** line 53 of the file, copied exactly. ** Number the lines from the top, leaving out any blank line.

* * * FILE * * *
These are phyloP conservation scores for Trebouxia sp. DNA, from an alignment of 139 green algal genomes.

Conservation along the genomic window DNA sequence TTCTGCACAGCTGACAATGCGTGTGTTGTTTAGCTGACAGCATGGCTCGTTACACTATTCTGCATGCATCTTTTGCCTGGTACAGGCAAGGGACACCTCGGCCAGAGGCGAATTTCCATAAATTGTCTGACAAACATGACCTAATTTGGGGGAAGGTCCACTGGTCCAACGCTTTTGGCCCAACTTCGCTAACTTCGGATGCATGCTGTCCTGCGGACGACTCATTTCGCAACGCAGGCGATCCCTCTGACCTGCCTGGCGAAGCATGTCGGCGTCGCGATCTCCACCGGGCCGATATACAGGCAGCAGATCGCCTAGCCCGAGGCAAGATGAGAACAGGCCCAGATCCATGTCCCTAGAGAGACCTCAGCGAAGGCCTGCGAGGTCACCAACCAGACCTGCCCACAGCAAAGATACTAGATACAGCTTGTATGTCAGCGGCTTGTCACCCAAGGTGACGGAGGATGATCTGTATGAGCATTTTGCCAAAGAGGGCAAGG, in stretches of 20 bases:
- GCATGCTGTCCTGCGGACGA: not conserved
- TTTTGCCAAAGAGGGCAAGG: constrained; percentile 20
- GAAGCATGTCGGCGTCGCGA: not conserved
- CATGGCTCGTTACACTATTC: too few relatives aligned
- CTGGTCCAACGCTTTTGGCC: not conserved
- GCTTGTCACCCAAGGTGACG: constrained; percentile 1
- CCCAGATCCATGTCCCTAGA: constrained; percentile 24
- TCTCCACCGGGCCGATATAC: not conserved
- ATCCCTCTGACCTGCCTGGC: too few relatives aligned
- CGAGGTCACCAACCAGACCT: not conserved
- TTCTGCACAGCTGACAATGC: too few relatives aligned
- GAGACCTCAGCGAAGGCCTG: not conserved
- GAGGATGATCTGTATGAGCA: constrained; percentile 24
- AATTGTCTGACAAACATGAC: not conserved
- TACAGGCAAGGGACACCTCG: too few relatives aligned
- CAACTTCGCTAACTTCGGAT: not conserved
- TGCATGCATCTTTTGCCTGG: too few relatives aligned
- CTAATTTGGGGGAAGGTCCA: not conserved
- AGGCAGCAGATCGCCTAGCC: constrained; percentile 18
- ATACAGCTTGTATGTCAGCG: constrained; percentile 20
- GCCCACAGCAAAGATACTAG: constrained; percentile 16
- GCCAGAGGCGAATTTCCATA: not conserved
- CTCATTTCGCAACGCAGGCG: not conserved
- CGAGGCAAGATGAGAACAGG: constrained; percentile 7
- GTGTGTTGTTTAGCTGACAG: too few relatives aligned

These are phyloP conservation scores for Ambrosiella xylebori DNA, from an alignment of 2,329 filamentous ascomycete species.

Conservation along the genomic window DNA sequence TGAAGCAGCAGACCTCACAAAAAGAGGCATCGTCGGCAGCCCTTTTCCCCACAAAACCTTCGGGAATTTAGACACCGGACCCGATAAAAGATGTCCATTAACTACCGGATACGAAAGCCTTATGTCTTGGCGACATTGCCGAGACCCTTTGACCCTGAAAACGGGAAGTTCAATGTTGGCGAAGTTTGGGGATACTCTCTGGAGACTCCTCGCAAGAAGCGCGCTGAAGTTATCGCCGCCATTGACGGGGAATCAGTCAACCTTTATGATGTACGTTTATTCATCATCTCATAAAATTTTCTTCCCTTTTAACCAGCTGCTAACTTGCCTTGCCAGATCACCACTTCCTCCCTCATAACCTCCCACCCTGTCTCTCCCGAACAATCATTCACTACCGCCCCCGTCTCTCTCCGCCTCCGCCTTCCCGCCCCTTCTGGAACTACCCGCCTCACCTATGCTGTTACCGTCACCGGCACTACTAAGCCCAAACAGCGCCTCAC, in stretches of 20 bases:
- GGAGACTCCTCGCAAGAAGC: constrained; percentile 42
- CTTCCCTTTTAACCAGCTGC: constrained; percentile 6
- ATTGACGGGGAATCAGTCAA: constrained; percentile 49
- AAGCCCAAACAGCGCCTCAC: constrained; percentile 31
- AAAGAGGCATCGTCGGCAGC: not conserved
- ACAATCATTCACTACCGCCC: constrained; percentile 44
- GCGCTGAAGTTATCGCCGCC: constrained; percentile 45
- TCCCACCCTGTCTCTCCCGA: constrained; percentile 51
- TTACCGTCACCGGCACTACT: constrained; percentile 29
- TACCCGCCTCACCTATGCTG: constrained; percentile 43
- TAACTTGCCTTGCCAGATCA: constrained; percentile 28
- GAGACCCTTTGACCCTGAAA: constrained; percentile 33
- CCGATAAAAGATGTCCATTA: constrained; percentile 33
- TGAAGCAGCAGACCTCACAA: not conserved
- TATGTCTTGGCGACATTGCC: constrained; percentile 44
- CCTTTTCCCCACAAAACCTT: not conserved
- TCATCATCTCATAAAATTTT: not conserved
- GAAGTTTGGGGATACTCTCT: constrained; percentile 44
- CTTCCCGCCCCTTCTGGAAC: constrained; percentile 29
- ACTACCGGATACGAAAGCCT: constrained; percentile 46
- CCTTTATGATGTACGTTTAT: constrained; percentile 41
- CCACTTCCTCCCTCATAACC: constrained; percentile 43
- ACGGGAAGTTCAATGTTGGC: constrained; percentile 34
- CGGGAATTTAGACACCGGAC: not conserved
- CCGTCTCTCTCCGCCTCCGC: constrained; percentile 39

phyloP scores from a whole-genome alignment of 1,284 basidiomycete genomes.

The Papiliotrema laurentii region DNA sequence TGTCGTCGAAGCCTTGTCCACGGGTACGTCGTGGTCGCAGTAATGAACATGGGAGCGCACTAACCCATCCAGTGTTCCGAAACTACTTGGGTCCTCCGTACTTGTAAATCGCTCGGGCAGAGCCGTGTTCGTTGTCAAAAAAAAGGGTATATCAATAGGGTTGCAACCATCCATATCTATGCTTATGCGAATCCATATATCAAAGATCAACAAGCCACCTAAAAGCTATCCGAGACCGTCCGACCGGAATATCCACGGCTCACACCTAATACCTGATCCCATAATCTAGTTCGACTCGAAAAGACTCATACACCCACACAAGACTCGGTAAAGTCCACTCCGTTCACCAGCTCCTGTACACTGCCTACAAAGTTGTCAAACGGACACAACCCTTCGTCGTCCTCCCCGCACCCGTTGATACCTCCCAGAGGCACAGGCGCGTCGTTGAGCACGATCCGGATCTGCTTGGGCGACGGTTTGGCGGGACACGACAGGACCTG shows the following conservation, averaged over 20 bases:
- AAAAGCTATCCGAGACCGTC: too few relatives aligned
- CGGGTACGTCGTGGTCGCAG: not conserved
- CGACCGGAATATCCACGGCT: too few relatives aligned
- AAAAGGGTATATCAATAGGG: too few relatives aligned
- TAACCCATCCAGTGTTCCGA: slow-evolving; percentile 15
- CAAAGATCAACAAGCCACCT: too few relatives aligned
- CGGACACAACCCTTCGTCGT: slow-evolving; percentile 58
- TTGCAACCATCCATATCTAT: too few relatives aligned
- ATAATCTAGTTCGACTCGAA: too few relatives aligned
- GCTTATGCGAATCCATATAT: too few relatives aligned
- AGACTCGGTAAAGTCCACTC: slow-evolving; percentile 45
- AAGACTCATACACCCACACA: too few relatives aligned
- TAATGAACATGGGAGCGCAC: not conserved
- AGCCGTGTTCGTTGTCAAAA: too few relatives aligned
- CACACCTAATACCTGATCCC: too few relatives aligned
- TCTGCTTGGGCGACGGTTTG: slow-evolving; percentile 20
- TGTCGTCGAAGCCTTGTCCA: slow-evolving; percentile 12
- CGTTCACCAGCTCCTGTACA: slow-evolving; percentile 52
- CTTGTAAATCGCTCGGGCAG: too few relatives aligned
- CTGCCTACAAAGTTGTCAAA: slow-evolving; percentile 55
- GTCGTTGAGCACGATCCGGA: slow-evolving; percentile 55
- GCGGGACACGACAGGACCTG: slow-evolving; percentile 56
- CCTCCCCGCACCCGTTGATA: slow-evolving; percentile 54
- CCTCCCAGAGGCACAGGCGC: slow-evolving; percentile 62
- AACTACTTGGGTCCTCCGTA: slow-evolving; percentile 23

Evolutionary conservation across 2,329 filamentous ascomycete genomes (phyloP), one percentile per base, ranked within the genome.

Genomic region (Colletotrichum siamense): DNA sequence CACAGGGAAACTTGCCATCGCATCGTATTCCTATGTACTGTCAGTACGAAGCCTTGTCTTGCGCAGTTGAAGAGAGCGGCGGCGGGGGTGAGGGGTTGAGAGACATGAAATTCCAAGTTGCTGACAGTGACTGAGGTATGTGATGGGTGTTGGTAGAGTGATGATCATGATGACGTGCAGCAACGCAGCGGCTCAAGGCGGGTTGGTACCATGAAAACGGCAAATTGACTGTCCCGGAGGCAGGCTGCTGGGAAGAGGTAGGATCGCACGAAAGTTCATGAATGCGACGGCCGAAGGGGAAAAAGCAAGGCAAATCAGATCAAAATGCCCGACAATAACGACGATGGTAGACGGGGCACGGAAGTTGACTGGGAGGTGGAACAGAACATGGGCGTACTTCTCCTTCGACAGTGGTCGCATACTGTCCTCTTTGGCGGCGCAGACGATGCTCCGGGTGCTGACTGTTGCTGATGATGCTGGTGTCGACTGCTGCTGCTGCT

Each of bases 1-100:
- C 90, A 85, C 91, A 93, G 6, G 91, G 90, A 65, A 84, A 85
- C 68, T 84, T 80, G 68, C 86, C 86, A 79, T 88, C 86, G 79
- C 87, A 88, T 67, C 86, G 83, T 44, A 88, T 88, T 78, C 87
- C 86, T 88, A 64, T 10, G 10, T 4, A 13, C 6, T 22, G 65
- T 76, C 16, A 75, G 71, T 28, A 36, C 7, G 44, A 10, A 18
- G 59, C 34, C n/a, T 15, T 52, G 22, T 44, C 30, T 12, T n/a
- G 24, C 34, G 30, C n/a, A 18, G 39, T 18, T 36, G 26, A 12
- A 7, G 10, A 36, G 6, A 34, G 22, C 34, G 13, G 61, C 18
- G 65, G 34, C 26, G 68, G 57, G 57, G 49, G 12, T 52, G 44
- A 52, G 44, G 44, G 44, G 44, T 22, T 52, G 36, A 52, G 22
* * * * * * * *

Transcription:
- CGGGAATTTAGACACCGGAC: not conserved